Cranking it up with my VA brothers at SML!
I joke around a lot that I hate Smith Mountain Lake in Virginia. It’s a beautiful body of water with huge fish, but there are really specific times of year when the lake fishes well, and the fall just happens to be one of them. So with that in mind, I took a little trip to see my buddies The Brothers Meadows (Zach and Tyler) to see if we could have one of those legendary days.
My first ever trip to Smith Mountain was in the fall for a regional qualifier. While I didn’t do nearly was well as I had hoped, I learned a lot about that lake that would set me up for a top 40 finish at the Everstart there the following spring. It’s similar in many ways to other bodies of water I’ve fished, kind of like a Frankenstein of lakes (for better or worse). To begin with, it’s breathtakingly beautiful. I don’t know of a place where you will see more million dollar homes on one body of water to match the undeniable landscape. It’s an impressive sight to see every time I go there. The lower end of the lake is particularly striking, and you can see why in the photo below. No other place have I ever seen such a high mountain rise from the edge of a lake like that. It’s a sight everyone should behold at least once.
So why do I call it Frankenstein? Well, for one, it has current, so right away it reminds me of the TVA lakes. There are lots of creeks, which is probably the first thing you notice when you look at the map. However, unlike the TVA lakes, the current doesn’t vary as much, so you don’t need to watch it and rely on it like you would at Douglas or Pickwick. The lake is broken down into three areas: Main lake, The Roanoke, and The Blackwater. Main Lake is the smallest section of the lake that covers the area where the two rivers converge. The Roanoke is the larger of the two and is typically targeted with greater frequency. State Park, and Betty’s Creek, are two places that get the most attention from visiting anglers. The Blackwater, while not as heavily pressured, still holds some amazing fishing, especially if you’re targeting smallmouth!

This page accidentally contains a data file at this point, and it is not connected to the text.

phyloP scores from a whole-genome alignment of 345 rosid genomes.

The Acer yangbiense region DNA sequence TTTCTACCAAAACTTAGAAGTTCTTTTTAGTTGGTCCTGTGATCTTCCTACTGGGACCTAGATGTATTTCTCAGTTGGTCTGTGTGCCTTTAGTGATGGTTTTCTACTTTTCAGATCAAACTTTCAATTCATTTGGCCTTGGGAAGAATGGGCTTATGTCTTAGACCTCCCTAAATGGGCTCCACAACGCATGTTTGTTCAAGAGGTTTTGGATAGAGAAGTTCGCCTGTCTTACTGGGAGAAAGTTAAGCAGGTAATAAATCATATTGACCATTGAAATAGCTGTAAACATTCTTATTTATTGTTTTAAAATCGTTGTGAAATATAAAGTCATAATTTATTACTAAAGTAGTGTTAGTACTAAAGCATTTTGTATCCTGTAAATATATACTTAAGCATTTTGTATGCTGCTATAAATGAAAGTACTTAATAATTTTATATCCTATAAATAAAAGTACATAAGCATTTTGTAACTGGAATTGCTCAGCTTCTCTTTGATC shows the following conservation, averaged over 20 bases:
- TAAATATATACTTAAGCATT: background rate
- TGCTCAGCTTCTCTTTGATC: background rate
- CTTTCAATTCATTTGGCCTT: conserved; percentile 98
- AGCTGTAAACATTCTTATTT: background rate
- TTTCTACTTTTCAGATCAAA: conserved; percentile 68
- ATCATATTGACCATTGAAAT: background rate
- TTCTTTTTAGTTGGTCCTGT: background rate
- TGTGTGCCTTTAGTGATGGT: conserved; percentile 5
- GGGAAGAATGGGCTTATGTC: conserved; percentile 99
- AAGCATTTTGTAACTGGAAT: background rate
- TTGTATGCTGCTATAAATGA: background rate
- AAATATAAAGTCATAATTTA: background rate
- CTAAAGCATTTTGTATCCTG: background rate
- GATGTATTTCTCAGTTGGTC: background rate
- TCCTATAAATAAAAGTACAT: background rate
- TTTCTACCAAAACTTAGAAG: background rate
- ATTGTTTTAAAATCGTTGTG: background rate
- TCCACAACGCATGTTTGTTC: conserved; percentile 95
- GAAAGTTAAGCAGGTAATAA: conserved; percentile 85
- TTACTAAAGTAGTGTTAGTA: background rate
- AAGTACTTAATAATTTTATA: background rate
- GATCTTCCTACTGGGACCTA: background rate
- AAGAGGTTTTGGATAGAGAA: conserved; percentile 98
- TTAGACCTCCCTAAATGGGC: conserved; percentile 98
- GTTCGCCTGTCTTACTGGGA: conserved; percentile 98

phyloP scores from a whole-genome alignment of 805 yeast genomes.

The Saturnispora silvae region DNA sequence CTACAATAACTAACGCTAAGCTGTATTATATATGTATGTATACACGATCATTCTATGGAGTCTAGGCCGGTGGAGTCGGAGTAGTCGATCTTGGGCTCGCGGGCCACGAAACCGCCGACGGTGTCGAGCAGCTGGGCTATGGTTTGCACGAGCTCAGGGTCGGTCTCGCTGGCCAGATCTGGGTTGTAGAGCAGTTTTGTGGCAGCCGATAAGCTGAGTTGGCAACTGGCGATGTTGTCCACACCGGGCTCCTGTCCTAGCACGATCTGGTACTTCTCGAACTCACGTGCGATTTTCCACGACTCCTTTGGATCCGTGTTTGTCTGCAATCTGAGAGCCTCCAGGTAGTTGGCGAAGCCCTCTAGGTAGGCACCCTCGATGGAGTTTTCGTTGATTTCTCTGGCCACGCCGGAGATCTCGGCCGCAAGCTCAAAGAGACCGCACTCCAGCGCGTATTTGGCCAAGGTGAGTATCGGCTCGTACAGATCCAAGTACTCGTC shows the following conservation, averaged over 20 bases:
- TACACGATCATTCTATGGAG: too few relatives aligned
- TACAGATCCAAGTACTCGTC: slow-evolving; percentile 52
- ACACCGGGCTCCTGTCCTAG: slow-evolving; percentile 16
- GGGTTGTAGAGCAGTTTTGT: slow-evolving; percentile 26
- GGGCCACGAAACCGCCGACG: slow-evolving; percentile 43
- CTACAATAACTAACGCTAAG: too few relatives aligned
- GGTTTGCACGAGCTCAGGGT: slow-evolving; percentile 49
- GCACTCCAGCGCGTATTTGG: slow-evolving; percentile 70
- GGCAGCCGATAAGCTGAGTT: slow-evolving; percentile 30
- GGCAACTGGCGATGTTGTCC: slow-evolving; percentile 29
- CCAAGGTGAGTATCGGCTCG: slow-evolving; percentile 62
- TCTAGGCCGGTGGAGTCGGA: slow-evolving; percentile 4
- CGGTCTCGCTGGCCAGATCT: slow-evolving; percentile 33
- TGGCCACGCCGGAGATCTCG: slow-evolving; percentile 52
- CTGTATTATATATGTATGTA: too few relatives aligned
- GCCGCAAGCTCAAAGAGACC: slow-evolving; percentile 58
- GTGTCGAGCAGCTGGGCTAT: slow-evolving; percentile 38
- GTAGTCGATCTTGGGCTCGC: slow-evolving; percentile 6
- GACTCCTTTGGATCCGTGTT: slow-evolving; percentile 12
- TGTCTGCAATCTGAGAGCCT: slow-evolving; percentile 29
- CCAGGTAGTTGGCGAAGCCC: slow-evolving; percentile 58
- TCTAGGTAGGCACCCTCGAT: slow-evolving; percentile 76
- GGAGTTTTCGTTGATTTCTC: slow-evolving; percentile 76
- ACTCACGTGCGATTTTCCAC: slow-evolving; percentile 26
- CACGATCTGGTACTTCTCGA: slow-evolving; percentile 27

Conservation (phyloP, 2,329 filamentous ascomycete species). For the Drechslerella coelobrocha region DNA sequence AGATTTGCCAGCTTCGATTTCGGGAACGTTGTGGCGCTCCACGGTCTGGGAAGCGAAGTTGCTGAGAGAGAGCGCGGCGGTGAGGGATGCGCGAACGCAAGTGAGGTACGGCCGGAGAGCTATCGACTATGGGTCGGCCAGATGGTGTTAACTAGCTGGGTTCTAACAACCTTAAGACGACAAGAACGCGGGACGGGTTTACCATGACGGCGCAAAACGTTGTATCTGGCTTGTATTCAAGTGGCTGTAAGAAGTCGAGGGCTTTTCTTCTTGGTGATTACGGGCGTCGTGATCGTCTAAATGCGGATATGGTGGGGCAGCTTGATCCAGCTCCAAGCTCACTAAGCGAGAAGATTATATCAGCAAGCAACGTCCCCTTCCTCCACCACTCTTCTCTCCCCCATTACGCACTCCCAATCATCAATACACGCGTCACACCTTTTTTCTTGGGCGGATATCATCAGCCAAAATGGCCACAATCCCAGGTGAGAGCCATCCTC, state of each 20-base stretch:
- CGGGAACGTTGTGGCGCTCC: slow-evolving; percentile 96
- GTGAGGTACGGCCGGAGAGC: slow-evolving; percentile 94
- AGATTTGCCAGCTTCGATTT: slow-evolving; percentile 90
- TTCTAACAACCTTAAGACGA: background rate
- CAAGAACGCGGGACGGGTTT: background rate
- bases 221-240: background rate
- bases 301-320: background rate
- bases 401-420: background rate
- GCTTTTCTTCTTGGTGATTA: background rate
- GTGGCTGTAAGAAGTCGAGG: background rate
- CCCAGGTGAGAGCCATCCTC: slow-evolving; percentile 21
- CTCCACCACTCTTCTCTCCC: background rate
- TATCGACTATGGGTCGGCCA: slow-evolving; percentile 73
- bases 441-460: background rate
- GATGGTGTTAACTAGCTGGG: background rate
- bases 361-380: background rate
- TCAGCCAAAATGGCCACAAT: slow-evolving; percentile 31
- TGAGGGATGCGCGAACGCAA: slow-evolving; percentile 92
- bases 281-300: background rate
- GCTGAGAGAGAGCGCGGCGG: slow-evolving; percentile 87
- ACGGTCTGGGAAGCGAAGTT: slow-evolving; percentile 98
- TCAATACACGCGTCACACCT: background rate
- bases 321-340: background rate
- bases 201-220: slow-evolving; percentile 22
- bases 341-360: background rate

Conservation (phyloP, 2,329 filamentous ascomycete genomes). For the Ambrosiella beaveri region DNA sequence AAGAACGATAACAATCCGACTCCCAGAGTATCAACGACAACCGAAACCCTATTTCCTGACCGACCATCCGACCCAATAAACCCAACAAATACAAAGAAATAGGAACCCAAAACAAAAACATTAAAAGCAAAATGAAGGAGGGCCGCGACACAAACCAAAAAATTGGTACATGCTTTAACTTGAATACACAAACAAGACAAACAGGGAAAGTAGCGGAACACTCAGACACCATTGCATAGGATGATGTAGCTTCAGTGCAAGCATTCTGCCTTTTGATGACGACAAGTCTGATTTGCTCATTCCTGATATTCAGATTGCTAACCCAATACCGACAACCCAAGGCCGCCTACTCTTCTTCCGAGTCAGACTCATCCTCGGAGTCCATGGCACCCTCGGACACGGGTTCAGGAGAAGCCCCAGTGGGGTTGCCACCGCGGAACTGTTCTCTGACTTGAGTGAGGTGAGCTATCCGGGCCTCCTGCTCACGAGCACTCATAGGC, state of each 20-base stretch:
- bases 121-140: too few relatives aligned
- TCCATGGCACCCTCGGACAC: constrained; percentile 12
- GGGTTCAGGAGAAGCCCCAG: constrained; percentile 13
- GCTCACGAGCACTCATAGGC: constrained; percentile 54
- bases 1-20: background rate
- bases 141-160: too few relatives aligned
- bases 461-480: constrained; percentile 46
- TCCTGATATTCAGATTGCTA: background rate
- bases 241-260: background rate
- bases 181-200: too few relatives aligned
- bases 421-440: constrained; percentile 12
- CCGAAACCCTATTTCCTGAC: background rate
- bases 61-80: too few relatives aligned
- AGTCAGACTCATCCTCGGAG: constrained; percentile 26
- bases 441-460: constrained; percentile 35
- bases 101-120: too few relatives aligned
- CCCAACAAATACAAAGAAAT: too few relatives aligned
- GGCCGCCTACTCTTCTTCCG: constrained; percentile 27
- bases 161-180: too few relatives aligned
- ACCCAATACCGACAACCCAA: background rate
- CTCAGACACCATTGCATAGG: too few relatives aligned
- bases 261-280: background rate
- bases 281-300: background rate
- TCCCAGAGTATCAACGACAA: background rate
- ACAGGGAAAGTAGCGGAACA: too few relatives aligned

Those smallmouth are what remind me of Oneida Lake when I’m here. The forage is very similar, and the places where you find the smallmouth just look like places you’d find them at Oneida. But don’t expect the same kind of fight. Anyone who’s ever caught one of our northern smallies knows first hand how ferocious they are. The size and abundance of smallmouth at Smith is nothing compared to Oneida, but the numbers are growing and the lake can certainly support them. That is if the Stripers don’t push them all out! Oh, and there are no toothy critters. That’s not a misprint. No pike, no pickerel, no gar. The water is very clear and the fish are very finicky, so you need to use extra lite line. I highly recommend 6 pound test MAX. While the sound of that can be intimidating, the lack of chompy predators should ease that a little.
Sounds amazing, huh? Largemouth, smallmouth, stripers. So what isn’t to love about Smith? There’s no grass. And I don’t mean that in an exaggerated “there’s not as much as I’m used to” kinda way. I mean there is no grass. The lake is treated, and you have to travel miles up both rivers to find any grass at all. A local marine owner told me “If we’d let the grass grow, this would be the greatest fishery in the U.S.” That’s a pretty lofty statement, but it’s not impossible. The absence of vegetation is disturbing, and can really get in your head at first if you let it. However, it can also create a dynamite place to throw cranks, jerkbaits, tubes, jigs, and dropshot worms.
So what do I throw when I’m here? All depends. Skeet Reese made big swimbait fishing the focus of many when he dominated here with a J Rago back in 2010. Since then, lots of people come with their huds, ospreys, and other giant baits. Personally, I’ve seen bass pushing 7 pounds caught here on smaller baits that won’t have you missing out on the 4 pounders like a 12 inch bull shad imitation might. My picks for this lake are an Oxblood Roboworm, a Strike King 10XD (pictured below), a Reaction Innovations Skinny Dipper, a Black and Blue 3/4 oz football jig with a paca chunk trailer, and a 3/4oz tandem blade spinnerbait (one willow, one colorado) that was hand made for me by my dear friend Randy Watson. I leave my braided line at home, and throw nothing over 6 pound test here. In fact, my drop shot line is usually 4 pound Seagaur InvizX.
So if you’re not quite ready to pack it in for the rest of the year, make the trip to Smith. Be sure to click here to get your weather forecast from Weather Underground so you know what to expect. You’ll be glad that you did!